Angle Tarn & Angletarn Pikes

7 miles (11.3 kilometres) round trip from Hartsop up to Angle Tarn (Wainwright, far eastern fells, 567 metres). February, changeable weather. With son and dog.

The forecast tells me this may be the last decent weather of this trip. I am not complaining. It’s February, you get what February brings and lump it: usually cold and rain. But we’ve been up a mountain in our shirt sleeves so I’m more than happy. Today I want to go the other direction out of the village, I want to see Angletarn Pikes, or as it materialises inside my head, anglepoise lamps.

Actually it’s the tarn I’m most keen to see. Apparently tarn bagging is now a ‘thing’. I love a tarn, and I’m particularly keen to see one that Alfred Wainwright clearly liked so much.

The crowning glory of the Pikes, however, is the tarn from which they are named, cradled in a hollow just below the summit. The charms of Angle Tarn, at all seasons of the year, are manifold: in scenic values it ranks among the best of Lakeland tarns.

Alfred Wainwright

We set off along a path above the village which leads north away from my front door. It’s a lovely path which takes us along the flank of the fells and past some tall conifers. Below us is pasture and farmland, further on I can see some glamping pods with hot tubs. As we stroll admiring the view, suddenly the quiet is deafeningly shattered as we’re buzzed by a couple of fighter jets as they practise manœuvres in the valley. They seem to practise daily but I’m not sure which RAF or USAF base they come from.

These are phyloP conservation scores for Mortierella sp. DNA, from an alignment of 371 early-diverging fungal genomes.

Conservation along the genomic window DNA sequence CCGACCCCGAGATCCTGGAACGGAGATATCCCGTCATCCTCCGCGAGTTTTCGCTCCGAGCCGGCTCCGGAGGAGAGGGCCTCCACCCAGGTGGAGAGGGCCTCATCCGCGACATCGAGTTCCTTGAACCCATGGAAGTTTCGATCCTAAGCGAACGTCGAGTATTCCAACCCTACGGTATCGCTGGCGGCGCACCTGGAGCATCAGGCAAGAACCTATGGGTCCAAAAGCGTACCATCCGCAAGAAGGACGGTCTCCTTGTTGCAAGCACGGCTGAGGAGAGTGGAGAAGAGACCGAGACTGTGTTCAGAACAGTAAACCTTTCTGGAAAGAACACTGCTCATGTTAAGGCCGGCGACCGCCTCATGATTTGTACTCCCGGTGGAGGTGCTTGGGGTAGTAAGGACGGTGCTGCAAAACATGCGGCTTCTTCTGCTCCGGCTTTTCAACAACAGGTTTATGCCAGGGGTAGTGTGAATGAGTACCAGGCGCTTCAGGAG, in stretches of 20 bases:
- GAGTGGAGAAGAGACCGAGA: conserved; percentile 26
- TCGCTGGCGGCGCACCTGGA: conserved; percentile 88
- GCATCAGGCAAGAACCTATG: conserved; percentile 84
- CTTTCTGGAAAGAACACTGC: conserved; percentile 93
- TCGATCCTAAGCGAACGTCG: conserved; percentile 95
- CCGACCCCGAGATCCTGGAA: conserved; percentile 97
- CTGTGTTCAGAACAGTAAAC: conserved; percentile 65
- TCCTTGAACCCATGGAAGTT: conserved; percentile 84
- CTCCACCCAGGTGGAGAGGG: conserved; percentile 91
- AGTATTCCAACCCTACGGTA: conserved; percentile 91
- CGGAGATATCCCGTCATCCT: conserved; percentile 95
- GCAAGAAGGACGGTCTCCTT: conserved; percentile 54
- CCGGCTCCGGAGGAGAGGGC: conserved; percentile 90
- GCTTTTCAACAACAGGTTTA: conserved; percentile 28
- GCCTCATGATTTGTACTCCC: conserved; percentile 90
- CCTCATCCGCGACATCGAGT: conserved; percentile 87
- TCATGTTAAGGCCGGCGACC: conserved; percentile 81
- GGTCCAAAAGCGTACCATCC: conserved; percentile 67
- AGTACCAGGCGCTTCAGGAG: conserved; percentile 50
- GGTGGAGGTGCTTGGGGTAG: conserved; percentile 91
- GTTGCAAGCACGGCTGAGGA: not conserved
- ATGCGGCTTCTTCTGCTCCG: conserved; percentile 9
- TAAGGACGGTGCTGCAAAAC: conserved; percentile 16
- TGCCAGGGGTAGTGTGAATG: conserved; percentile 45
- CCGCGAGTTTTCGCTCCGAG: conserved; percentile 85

Although Angletarn Pikes is a boulder’s throw from Hartsop (if you can throw a couple of kilometres), it is necessary to overshoot in a giant loop to approach it from the north side as its other sides are far too steep. When we come to a junction we take the rocky right fork heading uphill to Boredale Hause, which is a junction of several of the high paths. We climb slowly up for a kilometre.